Thank God My Kids Aren't Toddlers

There are a couple of reasons why I’m glad that my two children, who are both in college, aren’t toddlers.

One reason is obvious. I don’t think I’d have the energy today to chase toddlers around.

The second reason occurred to me last week when I reading a story in The New York Times entitled, Picture Books No Longer a Staple for Children.

The article explained that parents of young children are abandoning picture books like The Velveteen Rabbit, Madeline and The Runaway Bunny because they worry that their children won’t be able to compete in grade school — and eventually get into great colleges — if they spend too much time on books with few words. Instead, parents are pushing preschoolers to start reading chapter books.

In a blog post that I wrote for CBSMoneyWatch this week, I made this observation:

It’s stunning to me that parents of young children believe that ditching wonderful picture books like The Hungry Little Caterpillar and Curious George will give their kids an edge in school.

My two kids, who are now in college, loved picture books like Good Night Moon, The Ugly Duckling, The Little Engine That Could and a slew of enchanting books by such authors as William Steig, Jan Brett and Eric Carle. Some of my fondest moments as a mom of young children came when I was sharing picture books with my children.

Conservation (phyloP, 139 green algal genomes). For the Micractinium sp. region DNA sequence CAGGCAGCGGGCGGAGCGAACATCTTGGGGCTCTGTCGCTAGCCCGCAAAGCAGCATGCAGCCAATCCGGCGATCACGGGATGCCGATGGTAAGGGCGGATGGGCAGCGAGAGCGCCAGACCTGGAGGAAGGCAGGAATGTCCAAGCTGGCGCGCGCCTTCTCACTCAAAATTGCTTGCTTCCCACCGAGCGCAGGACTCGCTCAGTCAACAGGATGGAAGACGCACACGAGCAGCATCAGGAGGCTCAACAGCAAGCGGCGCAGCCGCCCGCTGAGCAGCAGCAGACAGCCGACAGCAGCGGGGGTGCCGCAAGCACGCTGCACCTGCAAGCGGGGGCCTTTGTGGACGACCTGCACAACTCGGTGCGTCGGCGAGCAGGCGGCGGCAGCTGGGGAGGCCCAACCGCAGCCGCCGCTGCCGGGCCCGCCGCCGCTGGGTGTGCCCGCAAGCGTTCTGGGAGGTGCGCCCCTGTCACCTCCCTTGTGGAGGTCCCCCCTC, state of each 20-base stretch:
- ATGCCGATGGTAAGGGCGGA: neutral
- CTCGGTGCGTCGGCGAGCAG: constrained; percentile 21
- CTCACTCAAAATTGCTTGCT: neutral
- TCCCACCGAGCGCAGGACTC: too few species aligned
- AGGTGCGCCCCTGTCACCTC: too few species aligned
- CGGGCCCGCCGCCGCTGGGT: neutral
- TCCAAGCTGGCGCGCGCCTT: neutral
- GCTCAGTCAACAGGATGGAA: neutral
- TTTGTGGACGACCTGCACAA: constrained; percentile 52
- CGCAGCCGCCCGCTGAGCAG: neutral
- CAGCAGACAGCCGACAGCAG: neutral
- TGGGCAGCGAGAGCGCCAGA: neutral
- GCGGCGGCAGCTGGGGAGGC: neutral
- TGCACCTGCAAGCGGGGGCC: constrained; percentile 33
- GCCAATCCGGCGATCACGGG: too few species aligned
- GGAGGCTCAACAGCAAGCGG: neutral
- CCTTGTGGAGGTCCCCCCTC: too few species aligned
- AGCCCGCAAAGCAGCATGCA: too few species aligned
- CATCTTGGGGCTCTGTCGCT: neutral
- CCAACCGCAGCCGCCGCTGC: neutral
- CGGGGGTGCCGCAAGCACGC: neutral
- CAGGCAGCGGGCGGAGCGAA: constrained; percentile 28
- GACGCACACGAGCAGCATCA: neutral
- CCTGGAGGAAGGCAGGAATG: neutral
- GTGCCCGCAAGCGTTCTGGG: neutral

I can’t imagine a better way to fuel a preschooler’s imagination than exploring a picture book. At the same time, I can’t think of a better way to turn students into non-readers than to foist chapter books onto young children prematurely.

What would a child rather explore? Cloudy With a Chance of Meatball, where the residents of Chewandswallow experience hamburger storms, mash potato snowfalls and syrup showers? Or would a preschooler rather muddle through a modern-day version of Dick and Jane, with monosyllabic words and no plots?

So why am I glad that my kids aren’t toddlers? I wouldn’t want to be raising my kids during a time when parents are so paranoid about college that they have turned picture books into the enemy. How warped.

Lynn O’Shaughnessy is the author of The College Solution, an Amazon best seller, and she also writes for CBSMoneyWatch.

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  1. Hi M,

    Thanks for your comment about the health of picture books. I hope you are right! And I agree about the NYT’s unfortunate obsession with all things Ivy League.

    Lynn O’Shaughnessy

  2. no curious george? no dr. seuss? my boys’ formative years would have been stunted without them.
    seems that many parents are chasing THEIR dream, instead of nurturing their children’s youth, imagination and sense of wonder. i see this not only in the classroom, but also in sports and other activities that are supposed to be fun, instead turning it into work. there is more than enough competition and seriousness in life – let them be kids…let them laugh and be silly, if they choose to. harvard, yale or dartmouth can wait.

    1. Hi Bill,

      I completely agree with your comments. And, I should add, what is life without Dr. Seuss ? I have to mention Dr. Seuss because I live in San Diego where he lived!

      Lynn O’Shaughnessy